Obama details mortgage relief plans

President Barack Obama speaks during a news conference in the James Brady Press Briefing Room of the White House in Washington, Tuesday, March 6, 2012. AP Photo/Pablo Martinez Monsivais

Updated at 1:50 p.m. ET

(CBS/ AP) WASHINGTON - President Barack Obama is aiming mortgage relief at members of the military as well as homeowners with government-insured loans, the administration's latest efforts to address a persistent housing crisis.

"No amount of money is going to be enough to make it right for an American family who's had a piece of the American dream taken away from them," Mr. Obama said in his first full news conference of the year Tuesday. But, he added, "I'm not one of those people who thinks we can sit by and let the housing market hit bottom."

In addition to explaining his policy, Mr. Obama's remarks may have been a jab at one of his potential Republican rivals, Mitt Romney, who has said the housing market should hit bottom. Today's press conference was scheduled this one on the same day as the 10-state Super Tuesday Republican presidential nominating contests, and Mr. Obama joked, "I understand there are some political contests going on tonight."

The president announced plans to let borrowers with mortgages insured by the Federal Housing Administration refinance at lower rates, saving the average homeowner more than $1,000 a year. He also was detailed an agreement with major lenders to compensate service members and veterans who were wrongfully foreclosed upon or denied lower interest rates.

The news conference comes in the midst of a modestly improving economy and a new sense of optimism at the White House. But international challenges as well as a stubbornly depressed housing market remain threats to the current recovery and to his presidency.

The president pointed out that businesses have created 3.7 million new jobs over the last two years and certain sectors, like the auto industry and manufacturing, are reviving. Still, he said, millions of Americans are out of work.

"Our job in Washington isn't to sit back and do nothing," or stand in the way of the recovery, Mr. Obama said. "Right now we've got to do everything we can to speed it up."

The president called on Congress to take up measures he's proposed like the "Buffet rule," which would require millionaires to pay the same tax rates as average-income Americans.

While Congress recently passed the payroll tax cut, Mr. Obama said, "They can't just stop there and wait for the next election."

He also called on Congress to pass his proposal to give homeowners a chance to refinance their mortgages at historically low rates.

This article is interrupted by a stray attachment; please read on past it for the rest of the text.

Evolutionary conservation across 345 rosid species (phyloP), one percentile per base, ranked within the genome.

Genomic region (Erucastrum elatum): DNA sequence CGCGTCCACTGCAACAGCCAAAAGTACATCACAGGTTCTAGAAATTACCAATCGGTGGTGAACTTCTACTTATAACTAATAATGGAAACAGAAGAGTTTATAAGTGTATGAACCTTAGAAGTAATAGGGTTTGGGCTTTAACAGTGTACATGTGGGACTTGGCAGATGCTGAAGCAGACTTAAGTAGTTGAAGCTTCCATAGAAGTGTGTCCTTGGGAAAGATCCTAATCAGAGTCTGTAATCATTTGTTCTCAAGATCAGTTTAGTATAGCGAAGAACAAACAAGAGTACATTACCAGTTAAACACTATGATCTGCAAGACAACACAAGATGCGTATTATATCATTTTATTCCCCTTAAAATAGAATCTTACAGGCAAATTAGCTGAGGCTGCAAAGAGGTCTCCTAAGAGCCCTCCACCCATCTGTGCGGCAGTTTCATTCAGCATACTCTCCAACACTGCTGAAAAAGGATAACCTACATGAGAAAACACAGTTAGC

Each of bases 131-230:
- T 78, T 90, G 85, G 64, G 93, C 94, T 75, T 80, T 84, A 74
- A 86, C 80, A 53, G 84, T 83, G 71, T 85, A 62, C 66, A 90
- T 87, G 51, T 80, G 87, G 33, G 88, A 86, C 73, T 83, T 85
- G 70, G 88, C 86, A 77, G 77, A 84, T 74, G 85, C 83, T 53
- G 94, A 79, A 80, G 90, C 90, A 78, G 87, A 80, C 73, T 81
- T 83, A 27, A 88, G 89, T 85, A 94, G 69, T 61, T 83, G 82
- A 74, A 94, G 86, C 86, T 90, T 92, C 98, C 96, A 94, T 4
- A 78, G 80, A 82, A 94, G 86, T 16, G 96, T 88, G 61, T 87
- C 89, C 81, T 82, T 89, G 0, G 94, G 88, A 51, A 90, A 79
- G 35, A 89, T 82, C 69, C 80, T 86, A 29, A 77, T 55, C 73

"If you've been on time with your payments, done the right thing, acted responsibly, you should have a chance to save that money on your home," he said.

In order to get around Congress, Mr. Obama said his administration was announcing an initiative to cut by more than half the refinancing fees families pay for loans insured by the Federal Housing Administration. FHA borrowers who want to refinance now must pay a fee of 1.15 percent of their balance every year. Officials say those fees make refinancing unappealing to many borrowers. The new plan will reduce that charge to 0.55 percent.

"That would make refinancing even more attractive to more families," Mr. Obama said. "It's like another tax cut that puts more money in people's pockets."

With mortgage rates at about 4 percent, the administration estimates a typical FHA borrower with $175,000 still owed on a home could reduce monthly payments to $915 a month and save $100 a month more than the borrower would have under current FHA fees.

The FHA provides mortgage insurance on loans made by FHA-approved lenders throughout the United States and its territories. The loans typically go to homeowners who do not have enough equity to qualify for standard mortgages. It is the largest insurer of mortgages in the world.

For service members and veterans, Mr. Obama announced that major lenders will review foreclosures to determine whether they were done properly. If wrongly foreclosed upon, service members and veterans would be paid their lost equity and also be entitled to an additional $116,785 in compensation. That was a figure reached through an agreement with major lenders by the federal government and 49 state attorneys general.

Under the agreement, the lenders also would compensate service members who lost value in their homes when they were forced to sell them due to a military reassignment.

Comments